in to Mrs. Fedo's office One 
suggestion is thai more students 
should be involved in the process, 
running Ihc various tables so as to 
speed up registration. Il was 
suggested lo have some students 
come hack lo school early and 
work on central registration as a 
p.ml worker. Mrs. Fcdo thought 
ilns a reasonable idea thai could 
use investigation. The need for 
more space for the procccs was 
obvious. 

The future question is how lo 
make a system both convenient 
and effective. 



By Vicky Alin '77 

The Construction on the 
Margaret Clapp Library will be 
completed b\ Spring of 1975, wilh 
the middle of October. 1975 set as 
its official opening dale, accor- 
ding to Ms. Helen Brown, Head 
Librarian. 

Site planning was begun 
August, 1973. Since lhai lime. 
there have been several strikes, ac- 
counting for Ihe delays and ihe 
ditches on ihe Wcsi side of the 
building. In spite of these strikes, 
which included a construetion 
workers and plumbers strike, 
workers were able to continue on 
the interior construction and 
progress was not seriously 
delayed. 

There will be many changes in 
ihe library, including: new chairs, 
chosen by student vote: a smoking 
lounge in which there will he fur- 
niture for those who wish to study ; 
new carpeting on each floor; air 
conditioning; a belter listening 
room! and separate faculty rooms. 

Also, it is hoped that a cen- 
tralization of some library 
resources can be begun. 

Skylights have been con- 
structed through which the light 
comes lo give the impression of 
airiness. In addition, there are 
windows on either side of the new 
wings. The West wing has an es- 
pecially attractive, view overlook- 



ing the lake which, as was design- 
ed, will come right up under the 
windows 



Construction is advancing al a 



steady pace The new library will 
be roomier, lighter, and complete- 
ly modernized. Not onlj is il 
adapted lo suit varion- Study 

habits, it utilizes beautiful 
architecture. 




The new library wings under construction promise to provide more 
comfortable and modern study areas. 

Photo by Betsy Monrad 76 



WELLESLEY NEWS 




Wellesley News 



,99 



"Hand-waving legality 
generates residence contract 

This summer each one of us received (he new residence contract. 
Prompted by the misunderstandings that surfaced last- semester 
when [he College unexpectedly closed for January, members ol Ihe 
administration realized a new contract was definitely needed. The 
new contract differed from (he old version in several critical areas. 
First, the contract explicitly staled rights and privileges or the college 
that in the past had been assumed This was without doubt a positive 
step in bringing mailers out in the open. However, this also exposed 
Ihe possibility that some of these rights the College assumed were 
justified, were not in fact necessary, or for that matter, legal. 

The most glaring example of this "hand-waving legality" was the 
right of entry into a student's room. Couching this right in 
mysterious terms, the contract slates thai "when feasible" a student 
will be notified of entry. What is that supposed to mean? In answer 
lo that question, the College lawyer explained to NEWS thai if a 
window broke in a room over a vacation, the College had the right to 
walk in your room and fix it. on the grounds that the action was in 
the interest of ihe community Apartment dwellers do not have this 
responsibility to the community. While the College is so concerned 
with damage lo iheir own properly, nowhere is it stated that the 
College is liable for damage incurred by students' property when a 
College employee enters the room to fix the window To this point,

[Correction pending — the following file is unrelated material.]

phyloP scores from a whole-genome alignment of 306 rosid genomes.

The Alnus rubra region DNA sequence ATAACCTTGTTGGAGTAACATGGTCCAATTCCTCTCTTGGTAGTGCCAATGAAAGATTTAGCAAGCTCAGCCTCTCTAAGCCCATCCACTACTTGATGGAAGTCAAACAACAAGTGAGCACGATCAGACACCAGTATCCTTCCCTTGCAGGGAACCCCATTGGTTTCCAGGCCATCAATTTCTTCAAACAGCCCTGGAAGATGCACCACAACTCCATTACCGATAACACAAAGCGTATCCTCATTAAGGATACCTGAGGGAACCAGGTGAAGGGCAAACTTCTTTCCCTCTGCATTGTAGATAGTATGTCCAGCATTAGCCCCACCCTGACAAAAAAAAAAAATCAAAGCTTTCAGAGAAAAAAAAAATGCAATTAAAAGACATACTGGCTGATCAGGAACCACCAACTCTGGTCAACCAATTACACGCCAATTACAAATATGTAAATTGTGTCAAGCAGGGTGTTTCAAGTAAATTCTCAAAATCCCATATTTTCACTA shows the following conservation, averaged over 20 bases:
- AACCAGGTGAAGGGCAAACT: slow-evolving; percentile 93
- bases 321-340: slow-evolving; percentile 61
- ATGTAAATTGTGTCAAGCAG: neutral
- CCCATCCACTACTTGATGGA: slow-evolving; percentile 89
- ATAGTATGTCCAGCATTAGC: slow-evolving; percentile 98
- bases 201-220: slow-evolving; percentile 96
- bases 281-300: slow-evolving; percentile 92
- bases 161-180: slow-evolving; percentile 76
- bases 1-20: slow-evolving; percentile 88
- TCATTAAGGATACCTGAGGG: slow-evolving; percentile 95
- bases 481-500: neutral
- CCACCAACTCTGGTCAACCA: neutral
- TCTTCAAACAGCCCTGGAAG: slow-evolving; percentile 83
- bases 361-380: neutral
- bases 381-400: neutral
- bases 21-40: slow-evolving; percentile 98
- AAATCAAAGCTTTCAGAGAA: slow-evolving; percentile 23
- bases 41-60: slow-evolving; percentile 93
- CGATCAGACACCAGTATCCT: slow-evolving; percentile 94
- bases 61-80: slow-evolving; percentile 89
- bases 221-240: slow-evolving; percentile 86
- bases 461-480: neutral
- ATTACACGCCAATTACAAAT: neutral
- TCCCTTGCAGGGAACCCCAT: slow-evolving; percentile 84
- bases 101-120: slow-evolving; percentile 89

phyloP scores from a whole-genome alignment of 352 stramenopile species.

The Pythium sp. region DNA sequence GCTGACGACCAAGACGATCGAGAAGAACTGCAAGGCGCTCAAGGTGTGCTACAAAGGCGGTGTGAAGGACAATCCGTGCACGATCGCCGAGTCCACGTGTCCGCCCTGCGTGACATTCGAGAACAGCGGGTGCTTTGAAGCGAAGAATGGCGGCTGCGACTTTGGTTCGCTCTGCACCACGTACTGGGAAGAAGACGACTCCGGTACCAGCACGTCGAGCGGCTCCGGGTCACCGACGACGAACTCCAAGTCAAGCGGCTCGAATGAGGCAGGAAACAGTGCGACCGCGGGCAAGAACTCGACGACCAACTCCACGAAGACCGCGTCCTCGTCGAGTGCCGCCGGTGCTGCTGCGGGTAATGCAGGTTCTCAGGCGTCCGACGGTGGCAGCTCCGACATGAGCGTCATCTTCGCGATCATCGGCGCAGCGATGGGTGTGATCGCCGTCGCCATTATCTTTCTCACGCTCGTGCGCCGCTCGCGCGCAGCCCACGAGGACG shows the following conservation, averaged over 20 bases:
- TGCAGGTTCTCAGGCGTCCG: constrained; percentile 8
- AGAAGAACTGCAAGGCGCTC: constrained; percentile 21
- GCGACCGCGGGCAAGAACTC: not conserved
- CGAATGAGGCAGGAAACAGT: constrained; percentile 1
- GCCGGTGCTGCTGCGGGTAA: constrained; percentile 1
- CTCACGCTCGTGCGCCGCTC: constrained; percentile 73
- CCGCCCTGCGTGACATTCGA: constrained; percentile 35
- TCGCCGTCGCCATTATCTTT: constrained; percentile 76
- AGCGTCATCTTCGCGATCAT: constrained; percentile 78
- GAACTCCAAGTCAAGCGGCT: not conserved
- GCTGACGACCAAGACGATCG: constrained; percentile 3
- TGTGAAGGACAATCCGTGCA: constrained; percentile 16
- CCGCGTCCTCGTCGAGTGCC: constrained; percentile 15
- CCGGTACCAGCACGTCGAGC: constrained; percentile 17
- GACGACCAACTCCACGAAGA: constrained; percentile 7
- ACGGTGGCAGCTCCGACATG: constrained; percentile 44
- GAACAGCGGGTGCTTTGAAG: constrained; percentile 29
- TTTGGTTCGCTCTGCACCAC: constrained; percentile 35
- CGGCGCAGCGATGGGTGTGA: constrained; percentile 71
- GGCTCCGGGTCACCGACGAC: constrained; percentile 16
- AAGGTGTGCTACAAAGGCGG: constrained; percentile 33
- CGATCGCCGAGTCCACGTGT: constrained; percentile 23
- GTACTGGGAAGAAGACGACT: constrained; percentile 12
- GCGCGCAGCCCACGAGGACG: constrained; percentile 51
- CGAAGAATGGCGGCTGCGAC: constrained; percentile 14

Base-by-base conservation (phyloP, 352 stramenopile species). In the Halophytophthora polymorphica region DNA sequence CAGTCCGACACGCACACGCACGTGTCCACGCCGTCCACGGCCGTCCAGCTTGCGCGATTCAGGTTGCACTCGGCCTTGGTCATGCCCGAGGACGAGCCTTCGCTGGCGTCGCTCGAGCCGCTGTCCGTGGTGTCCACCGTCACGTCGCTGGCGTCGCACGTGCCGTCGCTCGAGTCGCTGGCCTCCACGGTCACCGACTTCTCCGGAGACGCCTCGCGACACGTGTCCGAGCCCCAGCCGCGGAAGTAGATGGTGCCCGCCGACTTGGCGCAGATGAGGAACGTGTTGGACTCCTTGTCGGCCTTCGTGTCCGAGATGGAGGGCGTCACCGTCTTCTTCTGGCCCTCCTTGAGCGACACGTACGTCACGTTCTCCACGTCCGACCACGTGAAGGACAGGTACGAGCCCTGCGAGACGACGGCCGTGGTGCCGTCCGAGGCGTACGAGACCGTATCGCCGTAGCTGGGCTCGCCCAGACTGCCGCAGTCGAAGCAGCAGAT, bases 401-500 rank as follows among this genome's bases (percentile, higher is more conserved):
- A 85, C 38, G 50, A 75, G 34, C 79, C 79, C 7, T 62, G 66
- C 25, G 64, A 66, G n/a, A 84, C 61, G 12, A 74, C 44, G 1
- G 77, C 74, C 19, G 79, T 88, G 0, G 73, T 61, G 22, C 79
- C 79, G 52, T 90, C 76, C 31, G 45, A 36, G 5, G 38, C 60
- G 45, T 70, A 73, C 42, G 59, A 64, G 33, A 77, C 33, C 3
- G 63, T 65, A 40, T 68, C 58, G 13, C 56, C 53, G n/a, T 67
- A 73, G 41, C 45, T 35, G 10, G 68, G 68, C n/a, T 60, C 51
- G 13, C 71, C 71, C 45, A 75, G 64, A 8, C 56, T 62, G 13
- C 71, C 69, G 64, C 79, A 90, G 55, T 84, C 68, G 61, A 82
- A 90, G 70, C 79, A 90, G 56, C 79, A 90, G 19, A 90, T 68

Ihe College law ycr maintained this should be understood. Why was it 
not staled along with the other liabilities, that by no coincidence only 
represented (he Colleges position of property rights? 

A second "ambiguity** involved the College retaining the option to 
place students in others' rooms over a break such as January. Up un- 
til two \ears ago. one dorm was routinely left open: and for a small 
fee. students occupied rooms which did not belong lo them. The 
legality ol this practice was questioned and hence, the College back- 
ed off Now we find this option written into the contract. Most 
students recogni/e (he value in keeping a dorm open for those who 
wish 10 slay on campus while the College is not in session. But that is 
not the point. Nowhere in the contract is any procedure even briefly 
outlined which would insure us that we would be notified sufficiently 
in advance lo make storage arrangements, that we would know who 
was going to live in our rooms for up to five weeks, or that we would 
reiam any rights to our own properly. Once again, the College 
law\er answered that a reasonable procedure was implied. Why 
bother with a new contract when onlj selective rights are delineated 
and others kept ambiguous? 

Criticizing the contract does not imply a charge of deceit or 
malicious intent on the part of Ihe College. Both Joyce Waddlington 
and Susan Fedo expressed their strong preference for student par- 
ticipation, to avoid the complaints and accusations of administrative 
steam-rolling. But the timetable for formulating the new contract 
precluded active student perusal before its release. 

If there is anything we should gain from our years at Wellesley. it 
is the ability lo question — ourselves, our professors, and our life in 
general. Yet why should the actions of Wellesley College be exempt 
from our scrutiny? Do we assume that the College administration 
will always act in the students* best interest, that in effect, the 
College is beyond reproach? Whether students accept this notion of a 
monolithic, all-powerful administration, the fact is thai the College 
thinks we accept it, And (hai misconception frequently guides their 
actions us evidenced by the residence contract. Joseph Kiebala, Vice 
President of Ihe College, asked NEWS quite innocently why 
students hold Ihe actions of the College suspect and why should we 
not assume thai the college will act reasonably?